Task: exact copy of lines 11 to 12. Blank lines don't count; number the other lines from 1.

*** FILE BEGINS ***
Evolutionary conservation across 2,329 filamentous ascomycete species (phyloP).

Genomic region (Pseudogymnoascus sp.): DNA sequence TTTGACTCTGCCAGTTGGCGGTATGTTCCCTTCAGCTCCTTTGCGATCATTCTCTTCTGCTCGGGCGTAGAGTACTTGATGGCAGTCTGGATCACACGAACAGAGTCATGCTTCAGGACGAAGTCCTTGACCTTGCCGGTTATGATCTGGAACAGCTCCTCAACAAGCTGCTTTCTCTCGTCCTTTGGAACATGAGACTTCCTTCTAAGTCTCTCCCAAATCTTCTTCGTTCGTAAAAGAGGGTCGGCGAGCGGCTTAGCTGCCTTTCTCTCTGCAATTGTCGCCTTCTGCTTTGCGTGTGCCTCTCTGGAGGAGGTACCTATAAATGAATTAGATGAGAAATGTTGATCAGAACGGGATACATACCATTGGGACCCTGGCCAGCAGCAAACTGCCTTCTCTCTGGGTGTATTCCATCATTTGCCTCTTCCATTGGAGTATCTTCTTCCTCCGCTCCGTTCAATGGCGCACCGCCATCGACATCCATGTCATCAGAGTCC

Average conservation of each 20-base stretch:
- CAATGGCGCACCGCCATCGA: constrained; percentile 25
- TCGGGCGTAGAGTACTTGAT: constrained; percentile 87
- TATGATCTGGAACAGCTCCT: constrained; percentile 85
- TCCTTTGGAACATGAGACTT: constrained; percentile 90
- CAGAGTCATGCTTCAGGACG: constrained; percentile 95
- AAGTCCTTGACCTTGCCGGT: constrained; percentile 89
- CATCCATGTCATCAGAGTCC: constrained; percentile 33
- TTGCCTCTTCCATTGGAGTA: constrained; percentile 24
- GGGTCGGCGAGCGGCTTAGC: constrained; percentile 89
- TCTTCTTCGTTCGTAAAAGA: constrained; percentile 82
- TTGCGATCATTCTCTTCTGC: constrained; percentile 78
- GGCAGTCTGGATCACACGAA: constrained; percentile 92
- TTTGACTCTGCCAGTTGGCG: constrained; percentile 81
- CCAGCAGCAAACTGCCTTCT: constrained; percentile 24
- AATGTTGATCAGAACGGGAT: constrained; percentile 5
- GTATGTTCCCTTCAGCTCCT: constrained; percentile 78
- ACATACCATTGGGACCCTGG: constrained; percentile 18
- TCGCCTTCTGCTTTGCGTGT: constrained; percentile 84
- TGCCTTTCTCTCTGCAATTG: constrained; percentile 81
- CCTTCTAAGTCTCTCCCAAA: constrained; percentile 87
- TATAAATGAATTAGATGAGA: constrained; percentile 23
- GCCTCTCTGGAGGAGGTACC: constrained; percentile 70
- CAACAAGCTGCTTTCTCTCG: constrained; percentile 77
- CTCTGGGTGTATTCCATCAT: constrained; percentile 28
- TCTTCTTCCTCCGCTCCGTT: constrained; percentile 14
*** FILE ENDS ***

- TTGCCTCTTCCATTGGAGTA: constrained; percentile 24
- GGGTCGGCGAGCGGCTTAGC: constrained; percentile 89